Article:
My latest book, co-authored with Gerardo Marti, has been reviewed in the academic journal, The Journal for the Scientific Study of Religion (March, V54(1), pp. 179-180, 2015).
The review is offered by Ryan Burge of Eastern Illinois University. I have reproduced some excerpts below. You also can access the (full) review on my academia.edu profile.
The Deconstructed Church, reviewed by Ryan Burge
While the Emergent Church Movement (ECM) has existed in some form for over 15 years, there have been few social scientists who have taken up the task of understanding the movement in earnest. The Deconstructed Church stands as a thorough and comprehensive execution of this difficult task. This work does a masterful of job of describing coherently a religious phenomenon that denies a common theology, goes out of its way in resisting definition, and consistently affirms that it has no leadership structure. The book is anchored in its thesis, “the ECM is a discernible, transnational group who share a religious orientation built on a continual practice of deconstruction” (p. 6). This thesis provides the backbone for each chapter as Marti and Ganiel document a group of individuals resisting previous religious structures to provide a safe haven for individuals disillusioned by traditional Christianity (both from mainline and evangelical traditions). A good summary of the overall approach of the book can be found in Chapter 2, “Pluralist Congregations.” In it the authors provide a brief but comprehensive description of the ECM as a religious movement that is focused on religious relativism, radical community, and equipping believers to live missional lives in their local community.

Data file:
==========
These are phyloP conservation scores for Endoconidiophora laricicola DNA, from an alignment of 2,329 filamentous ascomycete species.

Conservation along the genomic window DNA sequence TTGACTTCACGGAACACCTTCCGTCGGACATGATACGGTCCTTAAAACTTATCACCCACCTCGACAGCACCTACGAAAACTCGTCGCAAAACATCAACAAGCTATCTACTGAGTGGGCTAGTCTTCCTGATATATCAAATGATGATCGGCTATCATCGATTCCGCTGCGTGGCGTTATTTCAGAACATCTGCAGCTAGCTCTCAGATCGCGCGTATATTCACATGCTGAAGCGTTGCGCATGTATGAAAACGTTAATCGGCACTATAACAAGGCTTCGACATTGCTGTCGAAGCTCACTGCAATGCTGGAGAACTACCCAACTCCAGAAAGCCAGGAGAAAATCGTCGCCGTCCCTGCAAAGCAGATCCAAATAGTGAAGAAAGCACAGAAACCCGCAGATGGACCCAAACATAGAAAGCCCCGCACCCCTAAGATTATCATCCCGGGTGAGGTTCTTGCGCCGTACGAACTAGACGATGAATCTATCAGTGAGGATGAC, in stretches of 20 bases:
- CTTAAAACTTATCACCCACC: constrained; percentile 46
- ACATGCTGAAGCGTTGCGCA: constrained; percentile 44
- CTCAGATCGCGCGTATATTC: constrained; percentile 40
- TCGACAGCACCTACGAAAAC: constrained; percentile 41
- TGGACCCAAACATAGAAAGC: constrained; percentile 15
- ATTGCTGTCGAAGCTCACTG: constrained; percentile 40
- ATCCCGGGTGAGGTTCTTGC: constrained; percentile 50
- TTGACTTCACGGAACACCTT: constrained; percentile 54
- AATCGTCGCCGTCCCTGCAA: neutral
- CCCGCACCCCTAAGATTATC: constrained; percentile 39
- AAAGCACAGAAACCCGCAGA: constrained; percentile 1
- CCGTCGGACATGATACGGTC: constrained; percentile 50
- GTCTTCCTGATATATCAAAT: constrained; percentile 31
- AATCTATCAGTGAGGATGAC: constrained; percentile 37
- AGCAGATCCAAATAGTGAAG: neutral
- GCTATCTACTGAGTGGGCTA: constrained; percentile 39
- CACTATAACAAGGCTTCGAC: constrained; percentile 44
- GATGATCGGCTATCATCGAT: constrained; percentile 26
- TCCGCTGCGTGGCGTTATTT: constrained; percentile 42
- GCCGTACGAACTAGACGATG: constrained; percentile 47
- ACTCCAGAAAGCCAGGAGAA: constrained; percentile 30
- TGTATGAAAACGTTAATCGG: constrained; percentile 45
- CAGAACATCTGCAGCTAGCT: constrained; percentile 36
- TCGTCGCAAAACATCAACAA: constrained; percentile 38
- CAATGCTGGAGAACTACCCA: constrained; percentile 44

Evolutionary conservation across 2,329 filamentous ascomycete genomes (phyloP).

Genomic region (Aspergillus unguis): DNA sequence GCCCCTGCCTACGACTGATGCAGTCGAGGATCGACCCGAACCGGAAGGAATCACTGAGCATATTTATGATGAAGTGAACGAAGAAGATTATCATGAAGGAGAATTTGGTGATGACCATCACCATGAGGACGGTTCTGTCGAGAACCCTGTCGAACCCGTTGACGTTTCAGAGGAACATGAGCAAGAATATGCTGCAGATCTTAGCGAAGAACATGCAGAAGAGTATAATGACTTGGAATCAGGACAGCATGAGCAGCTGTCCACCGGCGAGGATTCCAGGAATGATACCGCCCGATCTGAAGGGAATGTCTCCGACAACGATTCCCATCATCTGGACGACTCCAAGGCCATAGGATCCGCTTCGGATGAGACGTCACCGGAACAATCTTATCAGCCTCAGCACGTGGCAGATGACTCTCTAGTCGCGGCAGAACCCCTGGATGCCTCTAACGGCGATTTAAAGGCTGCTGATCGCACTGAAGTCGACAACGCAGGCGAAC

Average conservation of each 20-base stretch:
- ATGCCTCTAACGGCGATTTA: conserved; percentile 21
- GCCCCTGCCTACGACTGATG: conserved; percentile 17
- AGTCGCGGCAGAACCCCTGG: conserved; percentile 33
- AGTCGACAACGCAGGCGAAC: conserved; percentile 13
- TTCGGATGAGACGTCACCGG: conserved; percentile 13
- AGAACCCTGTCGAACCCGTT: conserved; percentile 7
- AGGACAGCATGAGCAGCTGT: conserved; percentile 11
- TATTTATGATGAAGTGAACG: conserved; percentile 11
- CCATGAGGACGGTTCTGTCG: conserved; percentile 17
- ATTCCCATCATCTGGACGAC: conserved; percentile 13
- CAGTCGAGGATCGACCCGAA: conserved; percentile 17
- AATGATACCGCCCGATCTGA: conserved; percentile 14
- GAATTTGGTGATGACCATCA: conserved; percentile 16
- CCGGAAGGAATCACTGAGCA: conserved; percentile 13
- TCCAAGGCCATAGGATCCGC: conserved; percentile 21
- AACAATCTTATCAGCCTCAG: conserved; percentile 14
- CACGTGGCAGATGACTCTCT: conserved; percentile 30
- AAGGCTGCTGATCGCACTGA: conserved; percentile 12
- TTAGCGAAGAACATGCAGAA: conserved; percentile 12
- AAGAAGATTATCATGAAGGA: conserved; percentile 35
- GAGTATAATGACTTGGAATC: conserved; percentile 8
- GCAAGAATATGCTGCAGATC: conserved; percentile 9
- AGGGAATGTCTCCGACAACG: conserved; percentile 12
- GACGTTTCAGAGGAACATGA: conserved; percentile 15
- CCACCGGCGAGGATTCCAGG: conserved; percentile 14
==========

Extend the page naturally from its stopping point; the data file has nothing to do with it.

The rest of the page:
… One of the true strengths of this book is that it manages to avoid a number of pitfalls that could derail such an effort. Most notably, it does not spend too much time focusing on the postmodern philosophy that undergirds the ECM. While undoubtedly the works of Derrida and others are important to understanding how emergents view the idea of absolute truth, the focus of emergent Christianity is orthopraxy (right action) as opposed to orthodoxy (right belief). This focus on action is evidenced in the structure of the book, which devotes an entire chapter to “Following Jesus in the Real World,” a description of how emergents alter their politics, career choices, and lifestyles in order to more accurately reflect how they view religious devotion. The Deconstructed Church does an excellent job of both introducing the ECM to those who are unfamiliar with the movement as well as providing insights to those who have been observing the movement for a longer period of time.
… Another tremendous benefit to those who are not from a social science background is the writing style of the authors. Oftentimes, academics who study a popular culture movement fill pages with terse, scientific writing that is largely inaccessible to the average reader. However, I was delighted to see that Marti and Ganiel have an approach that is precise but accessible to a wider audience. What aids this accessibility is a focus on interviews with people who are members of the ECM. While discussions of strategic religiosity and temporary autonomous zones are undoubtedly important from a social science perspective, reading direct quotes from emergents who discuss their desire to break away from previous forms of religiosity helps to ground abstract theory in concrete evidence.